Chucking in Cricket

Spirit of Cricket (Marylbone Cricket Club, Lord's)
Spirit of Cricket (Marylebone Cricket Club, Lord’s)

Although the original beautiful game called football did not have players who faked falls, who deliberately injured opponents, who claimed fake penalties, the football played today includes all of the above.  Many games have internalized cheating-within the rules, which is an oxymoron (Formula 1 is another example).

Cricket, unlike many other sports does not involve legal cheating.  Match fixing in cricket was due to certain disloyal players.  It had nothing to do with cricket’s true philosophy.   However, one aspect of cricket has troubled me ever since I started following cricket.  I have been following the game for the best part of last two decades and nothing has made me angrier than watching an illegal bowling action allowed in cricket.

Bowling a cricket ball is called bowling in cricket, because it is not throwing.  Throwing (chucking) can generate more pace, more zip, more turn and more bounce than bowling.  To throw a cricket ball one need not run 20 yards to deliver it.

Some of the best contemporary classical and legal bowling actions I have watched over the years include those of Shane Bond (New Zealand), Jacques Kallis (South Africa),  Shaun Pollock (South Africa), Mathew Hoggard (England), Courtney Walsh (West Indies), Javagal Srinath (India), Waqar Younis (Pakistan), Glenn McGrath (Australia) and many others. Many spinners also did have beautiful bowling actions.  Many bowlers from the cricketing past are credited to have had clean bowling actions.

However, there were many more (they are still there) who did bowl with unusual bowling actions. In the name of variation they would try many things that in cricketing terms is blatant throwing.  Bending of a bowler’s arm or elbow while delivering a cricket ball is classified as throwing.  Although what constitutes a legal bowling action cannot be put down in words and numbers, ironically it is cricketing knowledge that tells us what is illegal.  Like many other aspects of cricket, it is judged on visual evidence.  Yes, it involves personal inclinations that are not objective.  That is the way cricket is.  Decision on an LBW or a caught behind the wicket is left to human judgement in cricket.  Similarly, one can easily judge when a bowler chucks and when he does not.  At least in that way, cricket is special.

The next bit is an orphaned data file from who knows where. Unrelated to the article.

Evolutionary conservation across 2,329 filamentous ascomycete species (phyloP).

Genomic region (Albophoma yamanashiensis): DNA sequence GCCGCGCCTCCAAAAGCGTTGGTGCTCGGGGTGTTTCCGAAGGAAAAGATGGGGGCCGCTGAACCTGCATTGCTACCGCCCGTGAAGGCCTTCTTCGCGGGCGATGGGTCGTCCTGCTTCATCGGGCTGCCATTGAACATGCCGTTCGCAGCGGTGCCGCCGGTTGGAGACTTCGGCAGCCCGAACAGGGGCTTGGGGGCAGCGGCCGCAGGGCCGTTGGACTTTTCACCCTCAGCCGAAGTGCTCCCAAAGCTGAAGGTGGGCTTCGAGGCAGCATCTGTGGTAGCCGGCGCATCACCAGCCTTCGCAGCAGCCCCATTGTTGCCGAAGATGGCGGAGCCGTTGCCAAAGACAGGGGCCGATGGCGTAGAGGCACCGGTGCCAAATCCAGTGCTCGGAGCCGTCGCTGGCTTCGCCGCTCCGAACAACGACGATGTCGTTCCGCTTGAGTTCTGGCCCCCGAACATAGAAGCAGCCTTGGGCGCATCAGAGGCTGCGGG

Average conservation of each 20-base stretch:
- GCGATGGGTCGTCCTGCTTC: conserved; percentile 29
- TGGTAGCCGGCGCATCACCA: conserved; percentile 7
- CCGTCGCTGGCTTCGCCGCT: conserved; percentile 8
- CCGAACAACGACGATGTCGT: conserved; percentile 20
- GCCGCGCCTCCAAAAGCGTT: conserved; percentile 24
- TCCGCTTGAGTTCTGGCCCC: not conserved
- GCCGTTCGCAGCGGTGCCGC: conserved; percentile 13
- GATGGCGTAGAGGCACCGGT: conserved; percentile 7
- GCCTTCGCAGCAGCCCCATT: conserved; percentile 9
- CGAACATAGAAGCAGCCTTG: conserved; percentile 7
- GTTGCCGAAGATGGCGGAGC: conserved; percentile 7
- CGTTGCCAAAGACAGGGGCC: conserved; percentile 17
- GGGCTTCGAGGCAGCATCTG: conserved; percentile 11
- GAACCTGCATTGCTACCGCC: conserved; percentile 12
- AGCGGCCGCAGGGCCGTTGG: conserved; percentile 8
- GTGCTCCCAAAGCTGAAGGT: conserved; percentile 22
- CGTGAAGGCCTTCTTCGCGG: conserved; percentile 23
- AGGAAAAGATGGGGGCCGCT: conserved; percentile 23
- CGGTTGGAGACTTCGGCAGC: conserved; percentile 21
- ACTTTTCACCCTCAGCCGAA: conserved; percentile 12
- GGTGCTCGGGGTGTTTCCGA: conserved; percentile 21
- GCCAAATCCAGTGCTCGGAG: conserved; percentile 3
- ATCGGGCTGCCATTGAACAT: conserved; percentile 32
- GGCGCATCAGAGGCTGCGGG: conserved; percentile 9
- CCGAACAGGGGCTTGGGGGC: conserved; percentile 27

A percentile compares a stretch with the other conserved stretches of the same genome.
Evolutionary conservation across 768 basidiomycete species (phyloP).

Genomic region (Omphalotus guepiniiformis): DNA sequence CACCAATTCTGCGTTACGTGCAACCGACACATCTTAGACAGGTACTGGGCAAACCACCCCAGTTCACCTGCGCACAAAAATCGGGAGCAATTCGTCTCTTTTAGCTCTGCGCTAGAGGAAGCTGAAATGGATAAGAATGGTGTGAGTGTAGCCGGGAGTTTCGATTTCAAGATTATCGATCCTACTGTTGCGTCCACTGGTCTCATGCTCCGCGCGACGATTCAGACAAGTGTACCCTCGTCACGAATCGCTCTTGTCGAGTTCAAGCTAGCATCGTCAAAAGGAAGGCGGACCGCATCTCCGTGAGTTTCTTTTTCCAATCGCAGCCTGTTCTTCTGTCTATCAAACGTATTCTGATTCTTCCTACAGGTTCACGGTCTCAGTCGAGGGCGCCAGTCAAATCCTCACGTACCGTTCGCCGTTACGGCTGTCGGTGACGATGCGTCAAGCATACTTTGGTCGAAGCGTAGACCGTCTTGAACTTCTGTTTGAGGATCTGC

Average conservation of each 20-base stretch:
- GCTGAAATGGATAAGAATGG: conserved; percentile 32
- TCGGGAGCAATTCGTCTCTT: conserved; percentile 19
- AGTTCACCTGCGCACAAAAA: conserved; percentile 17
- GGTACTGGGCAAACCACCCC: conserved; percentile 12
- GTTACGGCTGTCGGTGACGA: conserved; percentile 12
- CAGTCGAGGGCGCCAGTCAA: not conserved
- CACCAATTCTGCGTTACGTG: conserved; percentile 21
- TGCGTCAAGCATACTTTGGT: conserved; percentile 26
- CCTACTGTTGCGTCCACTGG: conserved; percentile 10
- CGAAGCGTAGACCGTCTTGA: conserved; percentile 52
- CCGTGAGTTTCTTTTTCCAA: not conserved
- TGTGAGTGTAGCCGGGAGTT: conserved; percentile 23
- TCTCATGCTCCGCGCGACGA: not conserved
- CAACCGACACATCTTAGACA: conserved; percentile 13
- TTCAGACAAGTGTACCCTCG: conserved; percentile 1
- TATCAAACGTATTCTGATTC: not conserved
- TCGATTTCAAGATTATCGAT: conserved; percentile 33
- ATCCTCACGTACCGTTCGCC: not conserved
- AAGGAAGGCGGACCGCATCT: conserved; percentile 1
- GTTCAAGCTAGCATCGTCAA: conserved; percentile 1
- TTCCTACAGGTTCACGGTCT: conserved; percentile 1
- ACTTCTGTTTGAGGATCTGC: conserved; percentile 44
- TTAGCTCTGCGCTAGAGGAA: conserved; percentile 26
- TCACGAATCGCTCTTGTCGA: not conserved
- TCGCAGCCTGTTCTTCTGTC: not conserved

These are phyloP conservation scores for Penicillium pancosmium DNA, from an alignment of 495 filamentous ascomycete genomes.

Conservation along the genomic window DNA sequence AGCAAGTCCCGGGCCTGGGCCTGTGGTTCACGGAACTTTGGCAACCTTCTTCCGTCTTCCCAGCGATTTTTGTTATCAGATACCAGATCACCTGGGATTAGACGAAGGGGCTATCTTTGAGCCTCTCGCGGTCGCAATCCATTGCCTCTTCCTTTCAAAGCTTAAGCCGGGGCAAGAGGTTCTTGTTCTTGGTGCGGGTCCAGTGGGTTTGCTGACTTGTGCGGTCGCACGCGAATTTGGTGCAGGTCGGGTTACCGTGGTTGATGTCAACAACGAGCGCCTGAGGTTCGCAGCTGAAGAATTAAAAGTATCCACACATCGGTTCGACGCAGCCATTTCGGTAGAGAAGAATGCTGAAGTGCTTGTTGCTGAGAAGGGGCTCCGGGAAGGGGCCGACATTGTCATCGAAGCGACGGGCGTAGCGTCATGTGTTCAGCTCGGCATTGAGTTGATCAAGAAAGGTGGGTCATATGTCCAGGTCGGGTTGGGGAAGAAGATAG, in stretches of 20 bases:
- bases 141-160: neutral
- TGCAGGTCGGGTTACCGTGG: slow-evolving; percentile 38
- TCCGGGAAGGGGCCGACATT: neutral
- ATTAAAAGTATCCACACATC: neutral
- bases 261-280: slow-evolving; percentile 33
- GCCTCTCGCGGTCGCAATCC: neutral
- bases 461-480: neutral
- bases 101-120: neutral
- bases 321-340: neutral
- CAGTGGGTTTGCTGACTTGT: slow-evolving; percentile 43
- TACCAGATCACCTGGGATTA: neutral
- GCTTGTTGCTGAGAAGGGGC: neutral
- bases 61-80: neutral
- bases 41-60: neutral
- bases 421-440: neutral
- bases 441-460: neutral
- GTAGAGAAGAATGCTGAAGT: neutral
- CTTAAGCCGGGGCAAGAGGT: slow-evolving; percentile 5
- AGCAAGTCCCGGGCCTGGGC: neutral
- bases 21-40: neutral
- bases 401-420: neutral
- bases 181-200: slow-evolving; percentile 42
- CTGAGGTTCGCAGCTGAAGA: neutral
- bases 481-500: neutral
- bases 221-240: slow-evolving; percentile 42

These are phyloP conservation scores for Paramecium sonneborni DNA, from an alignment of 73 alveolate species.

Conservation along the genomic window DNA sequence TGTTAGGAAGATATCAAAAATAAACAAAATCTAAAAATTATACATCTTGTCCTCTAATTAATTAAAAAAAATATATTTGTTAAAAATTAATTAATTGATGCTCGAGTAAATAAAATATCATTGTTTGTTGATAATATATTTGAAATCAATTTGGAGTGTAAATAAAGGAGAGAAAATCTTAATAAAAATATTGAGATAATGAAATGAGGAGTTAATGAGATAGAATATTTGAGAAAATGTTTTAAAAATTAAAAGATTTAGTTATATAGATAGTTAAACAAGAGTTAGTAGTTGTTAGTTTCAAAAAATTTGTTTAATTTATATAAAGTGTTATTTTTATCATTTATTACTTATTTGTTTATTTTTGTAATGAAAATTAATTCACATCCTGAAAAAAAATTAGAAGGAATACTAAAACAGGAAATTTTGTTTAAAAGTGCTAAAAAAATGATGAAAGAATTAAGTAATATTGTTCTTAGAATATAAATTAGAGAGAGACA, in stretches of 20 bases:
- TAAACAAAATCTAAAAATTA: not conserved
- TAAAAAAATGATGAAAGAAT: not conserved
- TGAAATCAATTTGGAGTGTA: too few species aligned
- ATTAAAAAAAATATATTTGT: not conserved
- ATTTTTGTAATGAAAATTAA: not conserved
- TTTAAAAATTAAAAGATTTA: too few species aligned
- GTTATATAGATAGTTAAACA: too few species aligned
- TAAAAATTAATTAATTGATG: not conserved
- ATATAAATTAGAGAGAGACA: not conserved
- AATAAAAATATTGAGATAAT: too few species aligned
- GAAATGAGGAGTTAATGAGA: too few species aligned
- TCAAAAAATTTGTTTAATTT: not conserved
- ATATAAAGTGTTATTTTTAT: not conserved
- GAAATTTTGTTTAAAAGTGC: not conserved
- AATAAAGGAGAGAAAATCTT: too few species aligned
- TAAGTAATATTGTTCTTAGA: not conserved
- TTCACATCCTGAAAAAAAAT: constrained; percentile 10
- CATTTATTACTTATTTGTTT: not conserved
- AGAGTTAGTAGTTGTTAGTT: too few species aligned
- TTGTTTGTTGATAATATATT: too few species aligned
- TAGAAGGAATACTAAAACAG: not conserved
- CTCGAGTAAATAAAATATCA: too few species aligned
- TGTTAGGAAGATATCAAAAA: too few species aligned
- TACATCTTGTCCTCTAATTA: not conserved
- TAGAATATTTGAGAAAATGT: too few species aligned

New ridiculous rules were brought in some years ago that involved arm bending angle measurement to test the legality of a bowling action.  As Ian Chappell  (Former Australian Skipper, Batsman) explains in the following audio clip, one can easily differentiate between a throw and a legal delivery by watching the action through naked human eye.  No technology assistance is necessary for that purpose.    However, I strongly disagree with him when he says he has no problem with people who consistently throw the ball.  He thinks one can treat a consistent chucker as a baseball bowler and play him like any other bowler.  I am not sure about that.

click here to listen to Ian Chappell talking about chuckers in cricket

Cricket as a game has a character.  It does not involve a cutthroat approach to winning.   It has a sense of fairness, which no other game on this planet has.  Even if one does get away with a dubious act, the game will come back and bite him for sure.  That is cricket.  It is true that the recent Australian teams have made it a philosophy to win at any cost.  They are not an exception.  No team in world cricket today is a bunch of saints. I don’t know how far they could justify some of their acts on the field.   We don’t expect and want them to be saints.  All we expect is to see them adhere to the spirit of cricket.  E.g., No rule prohibits fast bowlers from bowling helmet-crashing bouncers at a number ten or eleven however they are not expected to do that.  They could certainly bowl toe-crushing yorkers to uproot the stumps.  There are many such unwritten rules in cricket, which have a strong sense of fairness and not allowing oneself to chuck (self-recognition and regulation) is one of them.

The so called ‘arm ball’ from a spinner (with exceptions), the mysterious ‘wrong one’ (with exceptions) when delivered with a super bent elbow, blaming genetics and finding an excuse in the way one’s body is naturally built ………you name it.   All of these are euphemisms for chucking.

Retirement of Muttiah Muralitharan, the Srilankan off-spinner has ended an era in test cricket.  He was a fantastic human being.  It was unfortunate that the cricketing authorities singled him out and unfairly targeted him for his unusual bowling action.  It is equally unfortunate that cricket commentators, regulatory authorities, and enthusiasts have changed their goal posts to accommodate many suspicious actions around the world.

One thought on “Chucking in Cricket”

  1. It is difficult to say Murali’s action was correct and somebody else’s was wrong. It would only be fair to stick to a certain “classical” bowling action and if someone does not follow it, it is just not allowed! I am old fashioned about Cricket and I would definitely prefer to watch good strokeplay with good footwork over smashing the ball everywhere! But, alas, we fall in the minority and Cricket in India has become the Indian version of English football with hooliganism and “win at any cost” attitude! I’m afraid, there is no turning back!

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